My Last $100: Wasting Money to Save Money

What’s that quote about never cheaping out on shoes or beds?

Photo credit: Free-Photos, CC0 Public Domain.

My last $100 paid for part of my new mattress base. I needed a base because my current base is a terrible Frankenmonster of second-hand and DIY. It creaks so loudly that if I roll over during the night I’ll wake up, startled and certain that there is an intruder in the room. It squeaks so suddenly that once, when my 75-pound greyhound tried to sneak onto it, he panicked in the darkness and ran into my closed bedroom door. (No one is having a good time in this bed.)

In 2016, in the immediate aftermath of a breakup, I moved back in with my mother. Overwhelmed by life and the sheer volume of stuff that was left in our house after my boyfriend moved out, I panicked and got rid of my belongings. This included an almost-new couch I sold on Gumtree, the “Australian Craigslist,” for too little money; and the mattress and bed base that I gave to friends who keep breaking theirs. (I suspect the friends are having a good time in their bed.)

My mother warned me that I would sell things in haste and repent at leisure. She was right.

This story would shed me in a better light if it was the first time I had disposed of everything only to turn around, realize I’ve made a terrible mistake, and re-purchase everything. It is not. In 2013, I decided I was going to move interstate. I sold everything just in time to be offered a great job in my home city, which I accepted. Then I had to re-buy all of the furniture I had just sold—though I would have had to buy it all anyway if I had moved.

But back to 2016. I spent most of that year living at home with my mother, sleeping in my teenage bedroom and enjoying her fully-furnished house. However, there is only so long 27-year-old me can live at home before losing all conviction that I am a grown-up. At the beginning of 2017, I found myself moving into a share house again. I didn’t have a bed.

After much lecturing by my mother about short-term thinking and fiscal responsibility—and already feeling stupid for getting rid of things I needed, again—I decided to go for the cheapest bed possible. It had to be second-hand, fit in my car, and not involve fabric that other people had slept on. I decided to embrace the floor-bed and located a timber, tri-fold futon base on Gumtree for $20 AUD ($15 USD). I drove 130 miles to pick it up.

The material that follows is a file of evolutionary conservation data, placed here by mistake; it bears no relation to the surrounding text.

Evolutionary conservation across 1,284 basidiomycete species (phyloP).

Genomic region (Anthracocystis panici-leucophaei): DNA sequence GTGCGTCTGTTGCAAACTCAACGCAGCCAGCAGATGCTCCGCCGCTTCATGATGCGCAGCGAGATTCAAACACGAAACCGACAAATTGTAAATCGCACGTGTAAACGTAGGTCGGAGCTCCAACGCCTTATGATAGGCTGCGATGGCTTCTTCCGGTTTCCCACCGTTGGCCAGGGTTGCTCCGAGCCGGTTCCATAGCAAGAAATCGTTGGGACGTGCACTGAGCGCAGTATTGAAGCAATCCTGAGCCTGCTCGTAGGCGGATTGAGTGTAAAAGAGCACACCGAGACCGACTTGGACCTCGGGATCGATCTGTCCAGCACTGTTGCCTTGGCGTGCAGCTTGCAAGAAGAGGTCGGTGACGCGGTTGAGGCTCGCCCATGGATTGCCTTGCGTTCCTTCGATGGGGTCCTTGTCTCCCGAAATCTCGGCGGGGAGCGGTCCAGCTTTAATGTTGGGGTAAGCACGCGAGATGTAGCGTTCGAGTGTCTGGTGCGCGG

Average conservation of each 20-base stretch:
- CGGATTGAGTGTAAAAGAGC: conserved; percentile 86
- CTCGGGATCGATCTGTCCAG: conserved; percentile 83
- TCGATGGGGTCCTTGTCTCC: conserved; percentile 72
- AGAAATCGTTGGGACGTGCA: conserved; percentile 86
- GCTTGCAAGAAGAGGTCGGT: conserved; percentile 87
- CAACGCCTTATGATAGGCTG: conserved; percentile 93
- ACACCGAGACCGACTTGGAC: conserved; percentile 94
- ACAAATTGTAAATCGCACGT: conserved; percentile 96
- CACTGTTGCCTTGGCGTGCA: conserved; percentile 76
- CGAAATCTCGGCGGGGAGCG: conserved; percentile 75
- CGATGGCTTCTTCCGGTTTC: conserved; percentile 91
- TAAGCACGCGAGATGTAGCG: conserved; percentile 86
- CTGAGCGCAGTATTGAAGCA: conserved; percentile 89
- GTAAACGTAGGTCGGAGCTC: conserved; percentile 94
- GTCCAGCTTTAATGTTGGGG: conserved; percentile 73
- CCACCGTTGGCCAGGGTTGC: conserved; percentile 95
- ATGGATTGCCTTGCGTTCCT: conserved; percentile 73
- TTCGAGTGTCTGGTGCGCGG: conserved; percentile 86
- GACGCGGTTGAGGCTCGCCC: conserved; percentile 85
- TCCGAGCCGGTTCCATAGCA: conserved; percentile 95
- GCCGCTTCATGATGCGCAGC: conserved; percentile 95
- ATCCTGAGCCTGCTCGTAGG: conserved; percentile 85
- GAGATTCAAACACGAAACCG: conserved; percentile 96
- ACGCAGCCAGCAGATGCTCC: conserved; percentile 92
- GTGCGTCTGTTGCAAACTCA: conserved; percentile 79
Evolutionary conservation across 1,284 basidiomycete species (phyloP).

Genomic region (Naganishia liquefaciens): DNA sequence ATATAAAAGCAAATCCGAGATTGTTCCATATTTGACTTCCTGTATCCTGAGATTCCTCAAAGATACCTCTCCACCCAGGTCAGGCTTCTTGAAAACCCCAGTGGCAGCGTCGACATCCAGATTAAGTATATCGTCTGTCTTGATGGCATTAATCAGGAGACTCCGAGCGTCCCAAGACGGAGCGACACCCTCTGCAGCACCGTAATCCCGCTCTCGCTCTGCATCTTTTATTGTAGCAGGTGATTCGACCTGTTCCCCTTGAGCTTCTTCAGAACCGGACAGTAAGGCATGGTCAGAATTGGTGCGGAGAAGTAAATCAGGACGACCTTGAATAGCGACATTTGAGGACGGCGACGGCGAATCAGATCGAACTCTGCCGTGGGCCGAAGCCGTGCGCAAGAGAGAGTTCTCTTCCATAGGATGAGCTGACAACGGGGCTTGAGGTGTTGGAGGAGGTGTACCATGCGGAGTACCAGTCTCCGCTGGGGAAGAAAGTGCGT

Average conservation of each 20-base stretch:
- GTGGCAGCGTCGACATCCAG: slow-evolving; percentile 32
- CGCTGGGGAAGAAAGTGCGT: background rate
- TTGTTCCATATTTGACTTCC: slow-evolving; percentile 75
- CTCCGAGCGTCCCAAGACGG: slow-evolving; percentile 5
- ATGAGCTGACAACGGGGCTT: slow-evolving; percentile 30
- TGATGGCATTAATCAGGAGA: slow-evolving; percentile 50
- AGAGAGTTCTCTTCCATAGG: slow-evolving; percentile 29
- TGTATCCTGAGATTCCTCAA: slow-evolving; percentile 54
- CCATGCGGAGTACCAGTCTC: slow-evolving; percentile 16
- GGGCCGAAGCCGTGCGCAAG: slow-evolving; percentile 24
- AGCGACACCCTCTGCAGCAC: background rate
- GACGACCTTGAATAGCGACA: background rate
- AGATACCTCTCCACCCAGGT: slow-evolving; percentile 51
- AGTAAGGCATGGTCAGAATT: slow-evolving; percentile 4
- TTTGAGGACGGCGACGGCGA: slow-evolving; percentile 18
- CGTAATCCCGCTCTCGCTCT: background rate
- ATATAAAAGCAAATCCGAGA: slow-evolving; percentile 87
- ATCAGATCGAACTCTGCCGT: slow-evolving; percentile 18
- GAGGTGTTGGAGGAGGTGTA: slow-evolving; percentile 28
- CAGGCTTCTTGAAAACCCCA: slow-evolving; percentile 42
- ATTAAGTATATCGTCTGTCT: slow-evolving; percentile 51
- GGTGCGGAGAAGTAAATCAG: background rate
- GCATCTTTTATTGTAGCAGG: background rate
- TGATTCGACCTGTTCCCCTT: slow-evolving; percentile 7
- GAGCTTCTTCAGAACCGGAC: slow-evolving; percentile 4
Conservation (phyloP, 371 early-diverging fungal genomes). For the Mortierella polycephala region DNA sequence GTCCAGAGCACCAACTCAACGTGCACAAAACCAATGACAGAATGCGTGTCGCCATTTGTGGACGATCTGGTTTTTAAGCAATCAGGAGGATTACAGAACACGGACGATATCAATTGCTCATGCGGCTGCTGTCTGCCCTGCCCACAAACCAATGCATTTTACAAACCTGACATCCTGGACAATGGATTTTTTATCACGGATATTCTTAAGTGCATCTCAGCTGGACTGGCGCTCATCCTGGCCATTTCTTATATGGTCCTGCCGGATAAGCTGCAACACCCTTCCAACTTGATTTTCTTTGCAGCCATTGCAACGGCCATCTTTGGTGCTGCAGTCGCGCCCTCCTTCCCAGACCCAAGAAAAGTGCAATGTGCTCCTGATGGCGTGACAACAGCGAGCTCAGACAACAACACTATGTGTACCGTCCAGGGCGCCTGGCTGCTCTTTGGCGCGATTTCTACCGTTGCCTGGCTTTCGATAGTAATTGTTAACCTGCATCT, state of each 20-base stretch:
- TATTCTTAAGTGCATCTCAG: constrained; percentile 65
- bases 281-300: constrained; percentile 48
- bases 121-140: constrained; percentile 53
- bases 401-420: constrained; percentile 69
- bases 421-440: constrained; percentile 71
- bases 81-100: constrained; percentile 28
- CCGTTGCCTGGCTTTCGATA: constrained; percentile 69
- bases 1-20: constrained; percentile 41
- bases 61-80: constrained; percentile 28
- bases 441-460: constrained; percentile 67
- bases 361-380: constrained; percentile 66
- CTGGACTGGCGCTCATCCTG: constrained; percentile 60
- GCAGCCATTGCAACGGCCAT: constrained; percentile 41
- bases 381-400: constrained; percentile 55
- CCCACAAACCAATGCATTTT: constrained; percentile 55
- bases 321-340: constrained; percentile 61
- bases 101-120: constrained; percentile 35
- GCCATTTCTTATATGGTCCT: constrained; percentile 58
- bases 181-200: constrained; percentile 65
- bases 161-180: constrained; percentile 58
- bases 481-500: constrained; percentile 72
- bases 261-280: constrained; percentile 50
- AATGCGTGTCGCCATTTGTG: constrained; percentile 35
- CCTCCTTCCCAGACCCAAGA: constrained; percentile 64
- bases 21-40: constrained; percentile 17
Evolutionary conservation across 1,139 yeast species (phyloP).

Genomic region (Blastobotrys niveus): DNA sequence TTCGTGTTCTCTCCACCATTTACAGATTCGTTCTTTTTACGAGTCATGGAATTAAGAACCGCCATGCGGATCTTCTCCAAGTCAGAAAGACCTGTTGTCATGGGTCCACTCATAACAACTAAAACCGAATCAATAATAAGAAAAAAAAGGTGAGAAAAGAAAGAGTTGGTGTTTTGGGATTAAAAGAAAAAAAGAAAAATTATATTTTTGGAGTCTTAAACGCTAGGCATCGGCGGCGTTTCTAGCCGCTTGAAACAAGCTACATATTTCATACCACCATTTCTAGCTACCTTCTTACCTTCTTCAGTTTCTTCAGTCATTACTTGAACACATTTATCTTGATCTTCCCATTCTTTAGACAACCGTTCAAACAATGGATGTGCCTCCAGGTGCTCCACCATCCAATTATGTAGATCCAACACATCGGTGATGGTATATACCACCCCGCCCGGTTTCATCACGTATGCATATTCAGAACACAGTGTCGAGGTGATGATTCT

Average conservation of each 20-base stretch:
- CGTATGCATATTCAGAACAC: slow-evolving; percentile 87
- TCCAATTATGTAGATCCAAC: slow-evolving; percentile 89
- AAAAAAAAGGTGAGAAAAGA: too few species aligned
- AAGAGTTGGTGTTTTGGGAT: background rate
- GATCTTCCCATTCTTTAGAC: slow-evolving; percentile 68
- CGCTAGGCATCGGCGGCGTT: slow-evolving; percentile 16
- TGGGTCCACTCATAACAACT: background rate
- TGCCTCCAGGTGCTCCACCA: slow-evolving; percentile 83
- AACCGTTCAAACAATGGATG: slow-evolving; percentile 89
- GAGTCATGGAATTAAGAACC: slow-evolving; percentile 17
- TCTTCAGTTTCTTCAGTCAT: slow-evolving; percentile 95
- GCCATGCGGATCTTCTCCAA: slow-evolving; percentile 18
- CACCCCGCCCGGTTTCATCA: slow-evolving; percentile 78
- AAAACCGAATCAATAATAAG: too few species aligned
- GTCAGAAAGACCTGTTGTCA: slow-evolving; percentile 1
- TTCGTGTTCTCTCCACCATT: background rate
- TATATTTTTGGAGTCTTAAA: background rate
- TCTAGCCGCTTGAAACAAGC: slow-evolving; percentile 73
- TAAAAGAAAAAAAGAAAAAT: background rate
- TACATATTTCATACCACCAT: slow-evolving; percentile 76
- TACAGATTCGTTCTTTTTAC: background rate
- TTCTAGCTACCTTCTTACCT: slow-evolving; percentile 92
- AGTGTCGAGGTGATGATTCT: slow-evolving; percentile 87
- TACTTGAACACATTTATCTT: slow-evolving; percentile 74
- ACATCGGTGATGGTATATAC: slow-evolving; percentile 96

This was my floor-bed inspiration:

And this was my floor-bed reality:

After two weeks of my dog thinking I had installed a very large, very lush bed for him (to be fair, it was ON THE FLOOR), I decided I needed to raise the bed.

My commitment to saving money continued, so I went to my local Bunnings, the “Australian Home Depot,” and spent $80 AUD ($62 USD) on legs and hardware to raise the bed myself. I later calculated that this task involved hand-screwing 52 screws; on top of the monetary cost, there was also the emotional cost of having giant blisters on both palms for the next week.

I probably got two good night’s sleeps before the bed started squeaking, and the squeaking got worse and worse and worse. Six months later, I decided to write off the $115 in cash, several hours of labor, and several days of being exhausted at work, and buy a brand-new mattress base. It was delivered fully assembled and comes with a ten-year warranty.

I’ve only had three nights sleep on the new bed so far, but it is comfortable and silent. I drift off to sleep feeling solid and secure. It’s totally worth the price tag.

There are two lessons this rigmarole has taught me. The first, obviously, is that sometimes you just need to bite the bullet and spend the money. You sleep on your bed (almost) every night. The cost per use is minimal and the benefits of getting a decent sleep extend to almost every aspect of your life. The second lesson is that sometimes you need to bite the bullet and store the furniture until your plans have completely stabilized.

Chloë Moss is a greyhound co-habit-or.

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